But for the next 20 months or so, the controversial and outspoken cabinet member will have a reprieve from the comic abuse of cartoonist Garry Trudeau, who has announced that he will stop drawing the Pulitzer Prize-winning strip next January so that he can give himself a “breather.”
The annoueement stunned some of the more celebrated subjects Trudeau lias parodied in the past 12 years.
“I’m heartbroken,” former President Jimmy Carter said in a telephone interview from Plains, Ga. “Garry Trudeau is going to leave us destitute.
“I’ve always admired him and saw him as
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Chris moves ashore; little damage reported
someone who could give a very incisive analysis of world events," he said. “Even when it hurt to be criticized on occasion, I listened to him.
“He parodied some of my cherished techniques in responding to abusive news reporters’ questions. I thought I was getting away with it because the Washington press corps didn’t pick up on it. But Garry did.”
Rep. Millicent Fenwick, R-N.J., has been immortalized by the 34-year-old cartoonist in the pen and ink persona of I^icey Davenport, the intrepid and unassuming congresswoman whose nose is turned up in permanent noblesse oblige.
“Oh, isn’t it sad,” the feisty Mrs. Fenwick said. “I’m so sorry to lose I.acey. She’s such a nice woman
so unimpressed with herself."
Mrs. Fenwick has never met Trudeau and didn’t know beforehand that she was to be a subject of a cartoon strip.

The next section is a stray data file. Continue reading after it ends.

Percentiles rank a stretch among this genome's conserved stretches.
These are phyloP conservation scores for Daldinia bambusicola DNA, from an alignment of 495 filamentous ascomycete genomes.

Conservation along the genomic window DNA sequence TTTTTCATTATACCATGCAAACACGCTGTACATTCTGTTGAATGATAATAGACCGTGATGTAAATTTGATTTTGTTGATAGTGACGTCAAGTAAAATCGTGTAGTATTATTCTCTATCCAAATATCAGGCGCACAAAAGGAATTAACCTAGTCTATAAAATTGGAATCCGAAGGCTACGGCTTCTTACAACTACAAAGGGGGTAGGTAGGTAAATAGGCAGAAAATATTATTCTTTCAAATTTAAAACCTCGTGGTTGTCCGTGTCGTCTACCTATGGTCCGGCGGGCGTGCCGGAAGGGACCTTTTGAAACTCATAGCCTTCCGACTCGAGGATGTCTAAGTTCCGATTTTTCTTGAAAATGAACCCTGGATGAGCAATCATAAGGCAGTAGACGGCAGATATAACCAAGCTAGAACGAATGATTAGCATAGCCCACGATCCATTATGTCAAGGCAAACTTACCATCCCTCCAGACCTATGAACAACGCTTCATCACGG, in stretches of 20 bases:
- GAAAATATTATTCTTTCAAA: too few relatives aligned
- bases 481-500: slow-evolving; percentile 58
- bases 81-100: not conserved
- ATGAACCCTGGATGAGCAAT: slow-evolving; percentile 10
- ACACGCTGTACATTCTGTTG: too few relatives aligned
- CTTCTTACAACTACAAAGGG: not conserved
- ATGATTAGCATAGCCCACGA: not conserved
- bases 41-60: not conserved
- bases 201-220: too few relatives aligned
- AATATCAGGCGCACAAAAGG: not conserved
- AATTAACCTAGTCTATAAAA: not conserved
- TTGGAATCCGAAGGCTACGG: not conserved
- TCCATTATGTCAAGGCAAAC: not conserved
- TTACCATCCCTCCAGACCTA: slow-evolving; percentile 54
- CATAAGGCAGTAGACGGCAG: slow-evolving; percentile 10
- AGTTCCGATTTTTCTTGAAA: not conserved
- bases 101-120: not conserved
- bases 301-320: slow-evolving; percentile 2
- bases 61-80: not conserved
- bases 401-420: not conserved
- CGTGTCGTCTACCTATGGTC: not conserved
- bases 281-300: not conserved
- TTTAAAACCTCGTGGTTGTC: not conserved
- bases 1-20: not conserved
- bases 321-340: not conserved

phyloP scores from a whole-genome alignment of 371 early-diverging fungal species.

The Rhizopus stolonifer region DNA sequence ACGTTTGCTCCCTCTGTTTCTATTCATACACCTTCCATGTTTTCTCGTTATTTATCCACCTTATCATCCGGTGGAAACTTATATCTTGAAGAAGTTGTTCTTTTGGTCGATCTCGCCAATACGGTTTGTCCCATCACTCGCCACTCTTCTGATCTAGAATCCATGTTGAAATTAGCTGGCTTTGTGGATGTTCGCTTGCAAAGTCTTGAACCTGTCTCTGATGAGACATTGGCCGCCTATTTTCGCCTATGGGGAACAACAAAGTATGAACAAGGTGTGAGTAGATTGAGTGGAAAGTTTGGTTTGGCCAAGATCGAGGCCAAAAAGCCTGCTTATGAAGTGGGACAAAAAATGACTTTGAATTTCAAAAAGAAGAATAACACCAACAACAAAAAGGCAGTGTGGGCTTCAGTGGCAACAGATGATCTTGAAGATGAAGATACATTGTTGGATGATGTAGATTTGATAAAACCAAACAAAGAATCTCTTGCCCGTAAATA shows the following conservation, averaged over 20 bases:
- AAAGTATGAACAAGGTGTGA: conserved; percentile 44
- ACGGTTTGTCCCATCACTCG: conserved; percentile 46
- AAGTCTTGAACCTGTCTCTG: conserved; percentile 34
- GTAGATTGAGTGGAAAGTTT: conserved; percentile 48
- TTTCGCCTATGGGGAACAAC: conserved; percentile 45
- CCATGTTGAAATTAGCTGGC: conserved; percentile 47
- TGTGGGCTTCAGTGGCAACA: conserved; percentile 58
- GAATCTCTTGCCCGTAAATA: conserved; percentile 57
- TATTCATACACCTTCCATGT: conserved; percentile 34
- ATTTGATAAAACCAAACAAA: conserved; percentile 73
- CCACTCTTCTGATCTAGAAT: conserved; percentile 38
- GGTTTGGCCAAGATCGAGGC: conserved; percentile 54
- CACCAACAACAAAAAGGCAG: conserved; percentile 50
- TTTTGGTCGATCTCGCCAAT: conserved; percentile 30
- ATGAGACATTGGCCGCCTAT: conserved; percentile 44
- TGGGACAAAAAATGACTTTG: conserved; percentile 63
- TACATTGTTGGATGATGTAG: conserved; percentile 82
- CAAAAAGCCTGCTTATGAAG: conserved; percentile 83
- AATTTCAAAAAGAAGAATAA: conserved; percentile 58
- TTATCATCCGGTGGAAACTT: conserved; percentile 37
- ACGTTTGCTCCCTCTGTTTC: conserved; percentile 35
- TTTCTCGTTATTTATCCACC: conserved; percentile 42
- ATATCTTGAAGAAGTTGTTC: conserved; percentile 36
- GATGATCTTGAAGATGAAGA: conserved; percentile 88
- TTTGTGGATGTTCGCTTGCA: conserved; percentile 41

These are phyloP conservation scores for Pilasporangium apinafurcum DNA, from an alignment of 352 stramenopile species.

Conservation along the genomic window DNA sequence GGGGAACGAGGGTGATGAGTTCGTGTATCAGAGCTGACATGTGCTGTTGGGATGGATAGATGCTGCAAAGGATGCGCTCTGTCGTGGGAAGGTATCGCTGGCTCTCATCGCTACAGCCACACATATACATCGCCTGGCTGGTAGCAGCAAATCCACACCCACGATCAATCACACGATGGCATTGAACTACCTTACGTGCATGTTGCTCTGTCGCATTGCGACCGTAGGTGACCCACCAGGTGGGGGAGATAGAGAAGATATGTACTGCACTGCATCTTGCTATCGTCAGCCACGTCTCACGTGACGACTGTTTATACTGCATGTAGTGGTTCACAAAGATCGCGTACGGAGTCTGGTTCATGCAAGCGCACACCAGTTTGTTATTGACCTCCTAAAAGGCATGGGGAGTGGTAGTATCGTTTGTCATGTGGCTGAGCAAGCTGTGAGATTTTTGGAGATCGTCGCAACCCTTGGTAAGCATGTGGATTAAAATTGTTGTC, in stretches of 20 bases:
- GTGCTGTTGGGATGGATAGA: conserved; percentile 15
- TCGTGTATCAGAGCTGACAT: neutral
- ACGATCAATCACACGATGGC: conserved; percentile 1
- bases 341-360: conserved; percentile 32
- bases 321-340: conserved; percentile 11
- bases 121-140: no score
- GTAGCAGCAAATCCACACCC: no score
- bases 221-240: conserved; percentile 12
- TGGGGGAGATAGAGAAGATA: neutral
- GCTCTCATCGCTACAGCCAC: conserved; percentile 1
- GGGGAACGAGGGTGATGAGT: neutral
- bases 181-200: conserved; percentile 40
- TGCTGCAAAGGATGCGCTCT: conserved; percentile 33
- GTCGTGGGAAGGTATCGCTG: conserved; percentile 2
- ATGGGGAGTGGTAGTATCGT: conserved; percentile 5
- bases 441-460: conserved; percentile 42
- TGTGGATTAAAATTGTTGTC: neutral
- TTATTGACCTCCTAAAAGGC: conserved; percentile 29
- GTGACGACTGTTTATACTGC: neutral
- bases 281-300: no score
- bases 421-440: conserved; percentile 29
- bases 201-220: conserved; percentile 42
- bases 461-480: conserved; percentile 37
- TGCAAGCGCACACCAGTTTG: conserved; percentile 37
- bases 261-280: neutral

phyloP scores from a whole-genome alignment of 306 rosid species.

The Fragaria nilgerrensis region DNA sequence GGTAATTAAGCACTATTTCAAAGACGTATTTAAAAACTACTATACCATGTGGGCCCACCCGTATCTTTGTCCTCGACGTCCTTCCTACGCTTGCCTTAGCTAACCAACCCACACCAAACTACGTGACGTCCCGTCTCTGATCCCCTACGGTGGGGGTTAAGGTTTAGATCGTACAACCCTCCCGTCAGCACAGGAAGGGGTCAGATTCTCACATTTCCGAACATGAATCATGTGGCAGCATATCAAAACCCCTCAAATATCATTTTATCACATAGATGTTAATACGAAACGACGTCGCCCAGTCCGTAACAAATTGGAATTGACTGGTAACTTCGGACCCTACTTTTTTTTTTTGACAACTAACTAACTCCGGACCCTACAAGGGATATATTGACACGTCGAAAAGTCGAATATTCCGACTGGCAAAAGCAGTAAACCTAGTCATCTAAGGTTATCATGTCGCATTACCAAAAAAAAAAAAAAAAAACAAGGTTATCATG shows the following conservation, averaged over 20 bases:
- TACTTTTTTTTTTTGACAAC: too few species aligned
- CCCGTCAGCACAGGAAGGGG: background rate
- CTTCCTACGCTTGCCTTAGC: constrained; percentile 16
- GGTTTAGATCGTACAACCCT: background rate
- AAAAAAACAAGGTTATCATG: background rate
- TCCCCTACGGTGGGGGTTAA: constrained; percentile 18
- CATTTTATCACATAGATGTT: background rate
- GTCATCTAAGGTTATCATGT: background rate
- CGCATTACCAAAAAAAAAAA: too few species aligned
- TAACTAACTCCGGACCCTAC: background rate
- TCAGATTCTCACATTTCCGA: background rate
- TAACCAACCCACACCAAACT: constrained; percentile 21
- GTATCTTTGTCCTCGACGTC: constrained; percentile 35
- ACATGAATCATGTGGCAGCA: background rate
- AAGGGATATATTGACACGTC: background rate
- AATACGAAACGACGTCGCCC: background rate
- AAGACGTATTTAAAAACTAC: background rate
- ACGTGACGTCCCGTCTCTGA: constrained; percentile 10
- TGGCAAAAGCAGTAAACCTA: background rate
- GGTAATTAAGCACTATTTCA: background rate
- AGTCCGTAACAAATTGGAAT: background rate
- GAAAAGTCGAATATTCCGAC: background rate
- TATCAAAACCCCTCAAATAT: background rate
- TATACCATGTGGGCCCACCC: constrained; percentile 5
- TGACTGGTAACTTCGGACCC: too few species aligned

“I don’t know if I’ll ever find out why he chose me," she said. “But the strip apparently drives my opponents crazy. I don’t think anybody’s going to vote for me because of I,acey Davenport."
In current Doonesbury panels, I.acey Davenport has decided to talk to the homosexual community in her constituency. She tells two men at a reception that her husband’s uncle Orville, a federal judge in Chicago, has just “come out of the closet.”
“That’s great! What made him do it?" one man says.
“High interest rates,” Lacey says without missing a beat. “His butler tried to blackmail him, and he couldn’t afford it.”
BEAUMONT (AP) Tropical Storm Chris, which had residents of far Southeast Texas on guard for over 12 hours following warnings of heavy rains and howling winds, passed across the Beaumont-Port Arthur area Saturday with no serious damage, authorities said.
By early afternoon, the storm’s center had moved into southwest Louisiana, where residents were cautioned to be on guard against downpours and strong winds.
Officials had begun emergency preparations along the southeast Texas coast and in Louisiana as Chris moved closer to shore, whipping up high tides with its 50 mph winds.
But a hurricane watch posted Friday afternoon along the upper Texas coast was canceled early Saturday, and three hours later, gale warnings were dropped for areas west of Port Arthur to Freeport.
The heaviest storm activity to hit Texas was
reported at Sabine Pass, located near the coast at the state’s far southeast tip. Texas 87 was closed due to flooding in lowlying areas and electricity was knocked out, police said.
Three people aboard a leaky crew boat were rescued shortly before 9 a.m. Saturday and radioing they were in danger of sinking, the Coast Guard said.
The 85-foot Trinity-Shoal reported it was taking on water and sinking about five miles east of Sabine Pass at 4 a.m., according to Petty Officer Gary Starks.
A vessel was sent out to rescue the men, but had to return because of bad weather. The men were later rescued by a Coast Guard helicopter out of Houston, Starks said.
The storm was expected to move towards the north at IO mph today and gradually weaken, forecasters said.
Authorities in Beaumont, Port Arthur and Orange said there
were no reports of serious damage following moderate rains and gusty winds.
Galveston also reported early morning rains, but no damage.
About 6,500 residents of southern Cameron Parish in Louisiana were ordered evacated Friday as the advancing storm, the third named tropical low-pressure system of the season in the Atlantic, drove high tides along the Gulf of Mexico coast.
But the residents began returning home Saturday as the storm weakened during its move across southwestern Louisiana.